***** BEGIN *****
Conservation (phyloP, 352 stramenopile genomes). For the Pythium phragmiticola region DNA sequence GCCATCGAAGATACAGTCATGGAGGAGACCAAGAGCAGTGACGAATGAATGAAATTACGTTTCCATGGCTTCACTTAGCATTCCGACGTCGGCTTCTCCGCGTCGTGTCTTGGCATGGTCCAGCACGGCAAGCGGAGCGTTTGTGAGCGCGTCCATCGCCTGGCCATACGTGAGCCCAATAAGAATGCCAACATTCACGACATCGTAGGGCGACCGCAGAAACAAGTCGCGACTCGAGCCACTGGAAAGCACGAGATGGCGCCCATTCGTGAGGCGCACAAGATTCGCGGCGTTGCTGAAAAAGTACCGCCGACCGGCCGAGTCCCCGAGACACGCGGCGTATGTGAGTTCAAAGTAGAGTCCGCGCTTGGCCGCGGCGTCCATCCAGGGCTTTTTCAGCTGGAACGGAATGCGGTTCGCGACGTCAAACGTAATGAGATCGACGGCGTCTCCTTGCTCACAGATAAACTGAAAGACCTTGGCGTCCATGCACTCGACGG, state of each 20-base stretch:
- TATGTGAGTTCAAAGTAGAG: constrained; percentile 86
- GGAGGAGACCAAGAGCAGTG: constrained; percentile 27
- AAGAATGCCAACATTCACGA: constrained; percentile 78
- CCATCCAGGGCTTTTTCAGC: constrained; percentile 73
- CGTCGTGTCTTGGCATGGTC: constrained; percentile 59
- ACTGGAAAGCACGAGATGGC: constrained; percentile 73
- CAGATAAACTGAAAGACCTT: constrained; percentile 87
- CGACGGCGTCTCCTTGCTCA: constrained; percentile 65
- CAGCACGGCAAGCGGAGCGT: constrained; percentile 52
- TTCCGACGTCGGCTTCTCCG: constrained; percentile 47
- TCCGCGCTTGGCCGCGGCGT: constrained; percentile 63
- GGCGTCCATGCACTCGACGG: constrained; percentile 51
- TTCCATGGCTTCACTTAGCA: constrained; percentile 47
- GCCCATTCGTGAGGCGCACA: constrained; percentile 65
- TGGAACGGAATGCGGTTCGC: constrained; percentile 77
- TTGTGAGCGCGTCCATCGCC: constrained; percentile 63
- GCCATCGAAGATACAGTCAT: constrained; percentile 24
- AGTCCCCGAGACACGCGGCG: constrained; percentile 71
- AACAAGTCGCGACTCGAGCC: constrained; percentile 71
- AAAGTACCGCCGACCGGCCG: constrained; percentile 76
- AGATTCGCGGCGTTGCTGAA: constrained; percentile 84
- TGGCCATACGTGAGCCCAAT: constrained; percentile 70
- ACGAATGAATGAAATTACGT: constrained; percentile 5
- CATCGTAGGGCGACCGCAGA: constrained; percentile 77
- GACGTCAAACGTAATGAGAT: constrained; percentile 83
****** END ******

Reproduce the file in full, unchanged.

Conservation (phyloP, 352 stramenopile genomes). For the Pythium phragmiticola region DNA sequence GCCATCGAAGATACAGTCATGGAGGAGACCAAGAGCAGTGACGAATGAATGAAATTACGTTTCCATGGCTTCACTTAGCATTCCGACGTCGGCTTCTCCGCGTCGTGTCTTGGCATGGTCCAGCACGGCAAGCGGAGCGTTTGTGAGCGCGTCCATCGCCTGGCCATACGTGAGCCCAATAAGAATGCCAACATTCACGACATCGTAGGGCGACCGCAGAAACAAGTCGCGACTCGAGCCACTGGAAAGCACGAGATGGCGCCCATTCGTGAGGCGCACAAGATTCGCGGCGTTGCTGAAAAAGTACCGCCGACCGGCCGAGTCCCCGAGACACGCGGCGTATGTGAGTTCAAAGTAGAGTCCGCGCTTGGCCGCGGCGTCCATCCAGGGCTTTTTCAGCTGGAACGGAATGCGGTTCGCGACGTCAAACGTAATGAGATCGACGGCGTCTCCTTGCTCACAGATAAACTGAAAGACCTTGGCGTCCATGCACTCGACGG, state of each 20-base stretch:
- TATGTGAGTTCAAAGTAGAG: constrained; percentile 86
- GGAGGAGACCAAGAGCAGTG: constrained; percentile 27
- AAGAATGCCAACATTCACGA: constrained; percentile 78
- CCATCCAGGGCTTTTTCAGC: constrained; percentile 73
- CGTCGTGTCTTGGCATGGTC: constrained; percentile 59
- ACTGGAAAGCACGAGATGGC: constrained; percentile 73
- CAGATAAACTGAAAGACCTT: constrained; percentile 87
- CGACGGCGTCTCCTTGCTCA: constrained; percentile 65
- CAGCACGGCAAGCGGAGCGT: constrained; percentile 52
- TTCCGACGTCGGCTTCTCCG: constrained; percentile 47
- TCCGCGCTTGGCCGCGGCGT: constrained; percentile 63
- GGCGTCCATGCACTCGACGG: constrained; percentile 51
- TTCCATGGCTTCACTTAGCA: constrained; percentile 47
- GCCCATTCGTGAGGCGCACA: constrained; percentile 65
- TGGAACGGAATGCGGTTCGC: constrained; percentile 77
- TTGTGAGCGCGTCCATCGCC: constrained; percentile 63
- GCCATCGAAGATACAGTCAT: constrained; percentile 24
- AGTCCCCGAGACACGCGGCG: constrained; percentile 71
- AACAAGTCGCGACTCGAGCC: constrained; percentile 71
- AAAGTACCGCCGACCGGCCG: constrained; percentile 76
- AGATTCGCGGCGTTGCTGAA: constrained; percentile 84
- TGGCCATACGTGAGCCCAAT: constrained; percentile 70
- ACGAATGAATGAAATTACGT: constrained; percentile 5
- CATCGTAGGGCGACCGCAGA: constrained; percentile 77
- GACGTCAAACGTAATGAGAT: constrained; percentile 83